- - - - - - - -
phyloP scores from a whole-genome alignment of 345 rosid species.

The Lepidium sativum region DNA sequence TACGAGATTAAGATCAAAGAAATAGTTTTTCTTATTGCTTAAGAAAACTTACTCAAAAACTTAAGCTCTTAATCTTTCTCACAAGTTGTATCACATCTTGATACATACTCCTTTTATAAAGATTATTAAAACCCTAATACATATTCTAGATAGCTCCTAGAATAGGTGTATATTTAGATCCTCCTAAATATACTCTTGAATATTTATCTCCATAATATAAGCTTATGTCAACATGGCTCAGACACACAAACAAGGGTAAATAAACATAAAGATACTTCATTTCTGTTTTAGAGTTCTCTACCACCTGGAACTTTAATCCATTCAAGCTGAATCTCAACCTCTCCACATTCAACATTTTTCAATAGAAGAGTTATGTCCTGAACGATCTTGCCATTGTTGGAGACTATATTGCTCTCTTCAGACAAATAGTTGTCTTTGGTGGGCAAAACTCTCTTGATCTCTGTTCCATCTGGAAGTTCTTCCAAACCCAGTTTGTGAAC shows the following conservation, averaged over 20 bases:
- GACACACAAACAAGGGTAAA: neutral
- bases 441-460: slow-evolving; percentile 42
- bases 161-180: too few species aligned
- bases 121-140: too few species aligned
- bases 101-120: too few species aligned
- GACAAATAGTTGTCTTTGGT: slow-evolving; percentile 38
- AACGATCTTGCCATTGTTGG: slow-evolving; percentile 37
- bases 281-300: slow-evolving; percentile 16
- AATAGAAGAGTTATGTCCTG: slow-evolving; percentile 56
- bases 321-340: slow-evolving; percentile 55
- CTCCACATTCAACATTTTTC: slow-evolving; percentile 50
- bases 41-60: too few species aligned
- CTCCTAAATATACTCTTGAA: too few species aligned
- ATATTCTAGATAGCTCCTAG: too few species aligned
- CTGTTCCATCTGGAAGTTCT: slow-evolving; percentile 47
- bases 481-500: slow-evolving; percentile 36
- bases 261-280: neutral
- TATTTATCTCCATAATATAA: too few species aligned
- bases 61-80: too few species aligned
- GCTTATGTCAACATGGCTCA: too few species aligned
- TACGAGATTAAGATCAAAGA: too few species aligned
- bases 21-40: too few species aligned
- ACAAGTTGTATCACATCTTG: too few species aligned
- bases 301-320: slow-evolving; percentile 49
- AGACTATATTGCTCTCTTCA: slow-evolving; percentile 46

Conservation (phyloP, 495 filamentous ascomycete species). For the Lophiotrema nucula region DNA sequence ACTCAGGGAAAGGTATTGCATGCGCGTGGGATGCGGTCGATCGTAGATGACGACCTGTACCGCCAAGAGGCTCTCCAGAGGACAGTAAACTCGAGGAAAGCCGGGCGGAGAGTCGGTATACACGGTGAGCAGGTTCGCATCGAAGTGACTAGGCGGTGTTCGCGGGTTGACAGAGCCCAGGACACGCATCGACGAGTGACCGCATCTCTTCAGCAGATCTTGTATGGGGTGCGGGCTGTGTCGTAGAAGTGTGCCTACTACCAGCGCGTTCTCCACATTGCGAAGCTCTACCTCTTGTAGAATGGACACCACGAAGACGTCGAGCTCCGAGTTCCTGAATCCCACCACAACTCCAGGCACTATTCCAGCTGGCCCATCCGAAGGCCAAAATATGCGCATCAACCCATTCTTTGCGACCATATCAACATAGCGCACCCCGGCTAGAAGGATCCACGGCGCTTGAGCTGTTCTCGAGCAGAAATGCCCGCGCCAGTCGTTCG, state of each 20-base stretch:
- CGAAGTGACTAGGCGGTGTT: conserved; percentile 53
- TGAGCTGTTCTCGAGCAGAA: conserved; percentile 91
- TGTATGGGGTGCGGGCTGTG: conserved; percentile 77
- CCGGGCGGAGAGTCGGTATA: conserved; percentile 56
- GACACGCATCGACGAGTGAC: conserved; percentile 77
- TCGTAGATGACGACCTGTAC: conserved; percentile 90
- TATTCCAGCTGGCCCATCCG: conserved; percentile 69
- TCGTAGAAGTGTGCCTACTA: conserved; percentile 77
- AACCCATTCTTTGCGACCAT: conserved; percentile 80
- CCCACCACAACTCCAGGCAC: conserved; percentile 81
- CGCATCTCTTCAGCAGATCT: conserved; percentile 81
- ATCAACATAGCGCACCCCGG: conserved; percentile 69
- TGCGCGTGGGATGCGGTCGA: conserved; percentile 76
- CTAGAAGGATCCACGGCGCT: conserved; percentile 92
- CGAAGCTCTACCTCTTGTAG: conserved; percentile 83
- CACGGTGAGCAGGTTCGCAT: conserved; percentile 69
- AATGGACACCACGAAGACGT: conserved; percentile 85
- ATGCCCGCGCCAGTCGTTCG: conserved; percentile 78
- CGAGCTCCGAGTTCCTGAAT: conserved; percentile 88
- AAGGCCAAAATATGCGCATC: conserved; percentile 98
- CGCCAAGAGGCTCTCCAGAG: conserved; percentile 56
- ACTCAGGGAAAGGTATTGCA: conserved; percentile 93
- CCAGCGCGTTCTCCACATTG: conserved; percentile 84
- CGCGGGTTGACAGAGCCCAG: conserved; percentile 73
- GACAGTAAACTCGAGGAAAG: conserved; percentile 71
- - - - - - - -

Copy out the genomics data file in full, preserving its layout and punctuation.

phyloP scores from a whole-genome alignment of 345 rosid species.

The Lepidium sativum region DNA sequence TACGAGATTAAGATCAAAGAAATAGTTTTTCTTATTGCTTAAGAAAACTTACTCAAAAACTTAAGCTCTTAATCTTTCTCACAAGTTGTATCACATCTTGATACATACTCCTTTTATAAAGATTATTAAAACCCTAATACATATTCTAGATAGCTCCTAGAATAGGTGTATATTTAGATCCTCCTAAATATACTCTTGAATATTTATCTCCATAATATAAGCTTATGTCAACATGGCTCAGACACACAAACAAGGGTAAATAAACATAAAGATACTTCATTTCTGTTTTAGAGTTCTCTACCACCTGGAACTTTAATCCATTCAAGCTGAATCTCAACCTCTCCACATTCAACATTTTTCAATAGAAGAGTTATGTCCTGAACGATCTTGCCATTGTTGGAGACTATATTGCTCTCTTCAGACAAATAGTTGTCTTTGGTGGGCAAAACTCTCTTGATCTCTGTTCCATCTGGAAGTTCTTCCAAACCCAGTTTGTGAAC shows the following conservation, averaged over 20 bases:
- GACACACAAACAAGGGTAAA: neutral
- bases 441-460: slow-evolving; percentile 42
- bases 161-180: too few species aligned
- bases 121-140: too few species aligned
- bases 101-120: too few species aligned
- GACAAATAGTTGTCTTTGGT: slow-evolving; percentile 38
- AACGATCTTGCCATTGTTGG: slow-evolving; percentile 37
- bases 281-300: slow-evolving; percentile 16
- AATAGAAGAGTTATGTCCTG: slow-evolving; percentile 56
- bases 321-340: slow-evolving; percentile 55
- CTCCACATTCAACATTTTTC: slow-evolving; percentile 50
- bases 41-60: too few species aligned
- CTCCTAAATATACTCTTGAA: too few species aligned
- ATATTCTAGATAGCTCCTAG: too few species aligned
- CTGTTCCATCTGGAAGTTCT: slow-evolving; percentile 47
- bases 481-500: slow-evolving; percentile 36
- bases 261-280: neutral
- TATTTATCTCCATAATATAA: too few species aligned
- bases 61-80: too few species aligned
- GCTTATGTCAACATGGCTCA: too few species aligned
- TACGAGATTAAGATCAAAGA: too few species aligned
- bases 21-40: too few species aligned
- ACAAGTTGTATCACATCTTG: too few species aligned
- bases 301-320: slow-evolving; percentile 49
- AGACTATATTGCTCTCTTCA: slow-evolving; percentile 46

Conservation (phyloP, 495 filamentous ascomycete species). For the Lophiotrema nucula region DNA sequence ACTCAGGGAAAGGTATTGCATGCGCGTGGGATGCGGTCGATCGTAGATGACGACCTGTACCGCCAAGAGGCTCTCCAGAGGACAGTAAACTCGAGGAAAGCCGGGCGGAGAGTCGGTATACACGGTGAGCAGGTTCGCATCGAAGTGACTAGGCGGTGTTCGCGGGTTGACAGAGCCCAGGACACGCATCGACGAGTGACCGCATCTCTTCAGCAGATCTTGTATGGGGTGCGGGCTGTGTCGTAGAAGTGTGCCTACTACCAGCGCGTTCTCCACATTGCGAAGCTCTACCTCTTGTAGAATGGACACCACGAAGACGTCGAGCTCCGAGTTCCTGAATCCCACCACAACTCCAGGCACTATTCCAGCTGGCCCATCCGAAGGCCAAAATATGCGCATCAACCCATTCTTTGCGACCATATCAACATAGCGCACCCCGGCTAGAAGGATCCACGGCGCTTGAGCTGTTCTCGAGCAGAAATGCCCGCGCCAGTCGTTCG, state of each 20-base stretch:
- CGAAGTGACTAGGCGGTGTT: conserved; percentile 53
- TGAGCTGTTCTCGAGCAGAA: conserved; percentile 91
- TGTATGGGGTGCGGGCTGTG: conserved; percentile 77
- CCGGGCGGAGAGTCGGTATA: conserved; percentile 56
- GACACGCATCGACGAGTGAC: conserved; percentile 77
- TCGTAGATGACGACCTGTAC: conserved; percentile 90
- TATTCCAGCTGGCCCATCCG: conserved; percentile 69
- TCGTAGAAGTGTGCCTACTA: conserved; percentile 77
- AACCCATTCTTTGCGACCAT: conserved; percentile 80
- CCCACCACAACTCCAGGCAC: conserved; percentile 81
- CGCATCTCTTCAGCAGATCT: conserved; percentile 81
- ATCAACATAGCGCACCCCGG: conserved; percentile 69
- TGCGCGTGGGATGCGGTCGA: conserved; percentile 76
- CTAGAAGGATCCACGGCGCT: conserved; percentile 92
- CGAAGCTCTACCTCTTGTAG: conserved; percentile 83
- CACGGTGAGCAGGTTCGCAT: conserved; percentile 69
- AATGGACACCACGAAGACGT: conserved; percentile 85
- ATGCCCGCGCCAGTCGTTCG: conserved; percentile 78
- CGAGCTCCGAGTTCCTGAAT: conserved; percentile 88
- AAGGCCAAAATATGCGCATC: conserved; percentile 98
- CGCCAAGAGGCTCTCCAGAG: conserved; percentile 56
- ACTCAGGGAAAGGTATTGCA: conserved; percentile 93
- CCAGCGCGTTCTCCACATTG: conserved; percentile 84
- CGCGGGTTGACAGAGCCCAG: conserved; percentile 73
- GACAGTAAACTCGAGGAAAG: conserved; percentile 71